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updated: 7/30/2013 3:44 PM

Naperville traffic study proposes improvements for Gartner

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Proposed improvements to a "difficult" intersection, upgrades to pedestrian crossings and efforts to reduce speeding all are part of the first report completed under Naperville's neighborhood traffic study program.

The recommendations will be presented Saturday to the traffic advisory board as the city looks to finalize and begin implementing changes as soon as September.

The initial study focuses on an area the city refers to as Zone 11, which is bordered by Edward Hospital on the north, Washington Street on the east, 75th Street on the south and West Street on the west.

The city started the neighborhood traffic study program in this area because drivers already have adjusted to the revamped intersection at Washington and 75th streets and because any work deemed necessary can begin during maintenance scheduled to start soon, said Kim Schmidt, project engineer.

With Zone 11 as a starting point, the program, launched earlier this year, aims to address traffic concerns on a comprehensive basis instead of waiting for residents to bring them up one at a time.

The approach earns a positive review from Bob Fischer, president of the Naperville Area Homeowners Confederation, who said his group has followed the first study through initial meetings in March and earlier this month.

"These are neighborhood-wide issues that nobody ever agrees on," Fischer said. "If you change one thing, it's going to impact something else. So it makes a whole lot of sense to address this from a neighborhood basis."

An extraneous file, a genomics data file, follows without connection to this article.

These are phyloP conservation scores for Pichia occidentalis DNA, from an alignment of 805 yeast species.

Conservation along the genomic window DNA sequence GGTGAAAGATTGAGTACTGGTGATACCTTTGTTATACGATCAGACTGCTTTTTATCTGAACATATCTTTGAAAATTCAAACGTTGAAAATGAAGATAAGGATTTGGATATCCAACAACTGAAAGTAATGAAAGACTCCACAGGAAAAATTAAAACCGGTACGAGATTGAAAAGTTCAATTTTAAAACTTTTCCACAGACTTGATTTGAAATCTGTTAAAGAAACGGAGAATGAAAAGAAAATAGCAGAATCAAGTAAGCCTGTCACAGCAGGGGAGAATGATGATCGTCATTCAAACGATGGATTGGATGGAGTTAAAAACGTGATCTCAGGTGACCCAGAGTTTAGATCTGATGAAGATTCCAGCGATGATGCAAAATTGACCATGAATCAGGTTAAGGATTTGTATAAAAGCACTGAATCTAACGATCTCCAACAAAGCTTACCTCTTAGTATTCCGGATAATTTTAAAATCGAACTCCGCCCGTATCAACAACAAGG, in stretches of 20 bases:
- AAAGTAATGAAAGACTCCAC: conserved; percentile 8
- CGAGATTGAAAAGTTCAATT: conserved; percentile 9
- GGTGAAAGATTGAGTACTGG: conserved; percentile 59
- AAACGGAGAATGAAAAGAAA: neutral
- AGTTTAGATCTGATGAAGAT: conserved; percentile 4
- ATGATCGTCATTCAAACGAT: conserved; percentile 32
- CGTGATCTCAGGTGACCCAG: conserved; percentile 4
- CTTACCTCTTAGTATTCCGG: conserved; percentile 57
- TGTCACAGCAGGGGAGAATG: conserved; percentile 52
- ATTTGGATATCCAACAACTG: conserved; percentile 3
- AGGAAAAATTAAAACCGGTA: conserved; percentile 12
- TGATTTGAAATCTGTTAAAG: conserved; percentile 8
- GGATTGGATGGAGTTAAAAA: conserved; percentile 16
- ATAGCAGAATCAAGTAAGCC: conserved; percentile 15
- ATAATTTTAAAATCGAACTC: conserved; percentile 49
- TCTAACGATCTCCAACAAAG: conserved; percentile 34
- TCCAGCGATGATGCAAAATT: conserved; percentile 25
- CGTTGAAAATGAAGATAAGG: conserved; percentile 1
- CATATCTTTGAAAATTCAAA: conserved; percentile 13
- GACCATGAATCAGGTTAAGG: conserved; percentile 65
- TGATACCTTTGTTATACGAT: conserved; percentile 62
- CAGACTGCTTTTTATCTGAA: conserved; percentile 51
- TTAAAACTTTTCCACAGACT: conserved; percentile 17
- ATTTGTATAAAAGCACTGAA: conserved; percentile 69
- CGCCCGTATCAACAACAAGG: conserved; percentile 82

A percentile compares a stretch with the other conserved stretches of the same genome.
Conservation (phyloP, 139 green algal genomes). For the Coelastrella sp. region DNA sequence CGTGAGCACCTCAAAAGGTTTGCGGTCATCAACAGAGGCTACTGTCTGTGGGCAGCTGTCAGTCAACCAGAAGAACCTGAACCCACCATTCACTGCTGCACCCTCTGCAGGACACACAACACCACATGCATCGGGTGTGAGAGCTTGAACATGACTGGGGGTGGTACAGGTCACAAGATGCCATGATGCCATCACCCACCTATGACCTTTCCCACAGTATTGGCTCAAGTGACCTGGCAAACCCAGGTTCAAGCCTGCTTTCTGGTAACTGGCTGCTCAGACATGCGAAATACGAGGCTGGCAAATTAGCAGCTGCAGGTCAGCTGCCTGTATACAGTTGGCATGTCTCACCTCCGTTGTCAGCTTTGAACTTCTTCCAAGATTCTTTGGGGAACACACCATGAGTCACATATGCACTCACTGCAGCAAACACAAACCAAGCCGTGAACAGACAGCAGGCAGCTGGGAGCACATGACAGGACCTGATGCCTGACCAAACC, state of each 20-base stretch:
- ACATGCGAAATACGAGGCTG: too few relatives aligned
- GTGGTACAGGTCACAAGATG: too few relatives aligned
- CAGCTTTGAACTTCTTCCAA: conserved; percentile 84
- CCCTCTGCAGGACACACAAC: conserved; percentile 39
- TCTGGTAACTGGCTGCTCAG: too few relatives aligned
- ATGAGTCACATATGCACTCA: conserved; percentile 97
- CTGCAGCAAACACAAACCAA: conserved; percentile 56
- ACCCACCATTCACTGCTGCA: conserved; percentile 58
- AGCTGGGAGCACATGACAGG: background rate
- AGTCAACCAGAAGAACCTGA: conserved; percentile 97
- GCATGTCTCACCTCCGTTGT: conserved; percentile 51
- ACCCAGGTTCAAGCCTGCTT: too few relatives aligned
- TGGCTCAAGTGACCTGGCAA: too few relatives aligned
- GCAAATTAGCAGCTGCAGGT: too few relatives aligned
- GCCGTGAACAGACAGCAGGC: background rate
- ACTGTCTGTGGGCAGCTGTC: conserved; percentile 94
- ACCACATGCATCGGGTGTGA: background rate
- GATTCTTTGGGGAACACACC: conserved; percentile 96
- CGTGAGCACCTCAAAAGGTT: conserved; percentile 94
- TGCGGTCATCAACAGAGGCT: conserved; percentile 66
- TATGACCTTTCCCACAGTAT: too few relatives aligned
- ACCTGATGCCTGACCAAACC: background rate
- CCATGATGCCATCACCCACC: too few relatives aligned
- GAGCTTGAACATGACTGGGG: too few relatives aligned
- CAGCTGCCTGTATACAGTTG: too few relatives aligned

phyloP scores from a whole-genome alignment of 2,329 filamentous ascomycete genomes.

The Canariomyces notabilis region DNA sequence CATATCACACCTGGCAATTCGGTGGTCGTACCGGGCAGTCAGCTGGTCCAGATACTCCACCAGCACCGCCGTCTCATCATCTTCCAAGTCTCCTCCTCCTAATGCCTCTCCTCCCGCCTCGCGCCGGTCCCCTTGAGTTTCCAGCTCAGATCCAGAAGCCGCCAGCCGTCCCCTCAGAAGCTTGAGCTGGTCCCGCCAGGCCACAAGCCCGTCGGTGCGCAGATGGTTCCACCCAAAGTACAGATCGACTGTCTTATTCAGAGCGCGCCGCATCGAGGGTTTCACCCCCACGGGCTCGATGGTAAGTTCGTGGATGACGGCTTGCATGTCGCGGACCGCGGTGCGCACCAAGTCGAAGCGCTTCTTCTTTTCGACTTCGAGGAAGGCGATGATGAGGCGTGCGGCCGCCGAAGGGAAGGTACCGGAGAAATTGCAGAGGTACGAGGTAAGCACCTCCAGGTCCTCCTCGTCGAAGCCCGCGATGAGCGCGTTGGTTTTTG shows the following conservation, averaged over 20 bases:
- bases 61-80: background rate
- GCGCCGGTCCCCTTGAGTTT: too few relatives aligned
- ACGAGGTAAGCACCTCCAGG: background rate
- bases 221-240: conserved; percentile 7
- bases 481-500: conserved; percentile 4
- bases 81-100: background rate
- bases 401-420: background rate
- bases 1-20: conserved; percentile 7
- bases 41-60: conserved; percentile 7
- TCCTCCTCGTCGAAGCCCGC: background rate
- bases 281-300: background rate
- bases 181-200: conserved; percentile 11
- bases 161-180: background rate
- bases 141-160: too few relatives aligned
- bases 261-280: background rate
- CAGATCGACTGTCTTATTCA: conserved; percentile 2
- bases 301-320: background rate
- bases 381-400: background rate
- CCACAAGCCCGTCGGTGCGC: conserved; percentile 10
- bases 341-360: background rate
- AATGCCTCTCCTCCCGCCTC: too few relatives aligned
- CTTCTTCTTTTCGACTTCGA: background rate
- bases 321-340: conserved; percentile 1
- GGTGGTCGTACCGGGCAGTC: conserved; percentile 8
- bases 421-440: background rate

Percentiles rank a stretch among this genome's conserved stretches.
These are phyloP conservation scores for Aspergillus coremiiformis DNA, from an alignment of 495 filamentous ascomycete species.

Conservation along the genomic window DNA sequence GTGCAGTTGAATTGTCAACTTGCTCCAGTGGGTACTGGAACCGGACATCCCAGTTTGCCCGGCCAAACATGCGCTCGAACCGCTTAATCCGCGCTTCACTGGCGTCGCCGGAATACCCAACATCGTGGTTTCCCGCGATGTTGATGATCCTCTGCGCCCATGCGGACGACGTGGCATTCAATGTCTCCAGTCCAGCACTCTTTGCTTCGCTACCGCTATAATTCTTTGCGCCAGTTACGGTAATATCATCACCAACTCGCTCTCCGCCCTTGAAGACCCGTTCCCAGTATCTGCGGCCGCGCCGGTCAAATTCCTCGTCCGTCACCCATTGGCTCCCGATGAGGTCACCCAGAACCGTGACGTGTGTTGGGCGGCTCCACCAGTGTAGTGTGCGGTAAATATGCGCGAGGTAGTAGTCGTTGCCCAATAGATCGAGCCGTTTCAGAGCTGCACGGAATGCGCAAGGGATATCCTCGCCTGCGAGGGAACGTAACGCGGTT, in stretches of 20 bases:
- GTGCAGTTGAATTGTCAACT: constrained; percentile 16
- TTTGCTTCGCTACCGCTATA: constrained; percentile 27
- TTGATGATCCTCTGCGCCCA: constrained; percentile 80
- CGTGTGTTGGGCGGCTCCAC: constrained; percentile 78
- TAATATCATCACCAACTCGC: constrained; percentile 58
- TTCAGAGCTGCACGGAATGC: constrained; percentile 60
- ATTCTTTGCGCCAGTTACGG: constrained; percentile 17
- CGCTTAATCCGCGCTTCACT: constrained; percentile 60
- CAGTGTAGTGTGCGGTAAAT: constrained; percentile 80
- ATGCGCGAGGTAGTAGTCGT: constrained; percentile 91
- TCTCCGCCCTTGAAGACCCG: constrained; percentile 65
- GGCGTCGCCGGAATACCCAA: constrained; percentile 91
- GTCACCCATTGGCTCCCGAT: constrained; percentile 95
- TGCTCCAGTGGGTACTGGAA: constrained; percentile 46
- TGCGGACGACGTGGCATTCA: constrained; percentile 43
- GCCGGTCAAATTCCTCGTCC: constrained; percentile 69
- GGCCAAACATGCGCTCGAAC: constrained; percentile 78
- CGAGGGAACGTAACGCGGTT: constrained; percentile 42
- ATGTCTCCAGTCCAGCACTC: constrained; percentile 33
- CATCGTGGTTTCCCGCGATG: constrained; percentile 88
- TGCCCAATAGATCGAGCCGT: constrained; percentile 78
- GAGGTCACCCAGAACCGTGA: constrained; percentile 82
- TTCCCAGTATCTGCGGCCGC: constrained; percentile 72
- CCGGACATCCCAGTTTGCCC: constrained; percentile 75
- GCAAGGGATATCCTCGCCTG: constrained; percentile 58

Schmidt said Gartner Road developed as a focus of the Zone 11 study, and recommendations were developed to improve an offset intersection, ease pedestrian crossings and decrease speeding.

Two possibilities are proposed for the intersection of Gartner, Magnolia Lane and Modaff Road, which Fischer called "difficult" because Magnolia and Modaff are not aligned. Schmidt said one strategy involves shifting Modaff 50 feet west, closer to Magnolia, and the other includes removing a grass median from Modaff to decrease the crossing distance for pedestrians.

Both strategies would increase driver visibility and pedestrian safety, but neither would result in a fully aligned intersection.

"In order to do that, we'd have to take a property," Schmidt said.

Crosswalk improvements to two Gartner Road intersections are proposed so walkers at West Street won't have to traverse five lanes of traffic at once, and so drivers more easily can see pedestrians at Catalpa Lane. The study suggests adding a median at West and a flashing light pedestrians can activate with a button at Catalpa near Trader Joe's.

"It just gives a little additional visibility to the pedestrians because it is such a highly traveled road," Schmidt said.

The traffic study found eastbound drivers on Gartner between Washington and Modaff go an average of 37 mph in a 25 mph zone, and "that was extremely different from what we saw throughout the remainder of the study area," Schmidt said.

The study suggests extra police enforcement, the addition of a painted centerline and new pavement markings reminding drivers of the 25 mph residential speed limit.

Residents can view study recommendations at and can submit comments at the transportation advisory board meeting, scheduled for 8 a.m. Saturday, Aug. 3, at the municipal center, 400 S. Eagle St., or by contacting Schmidt at or (630) 548-1199.

Final recommendations are scheduled to be presented to the city council in September.

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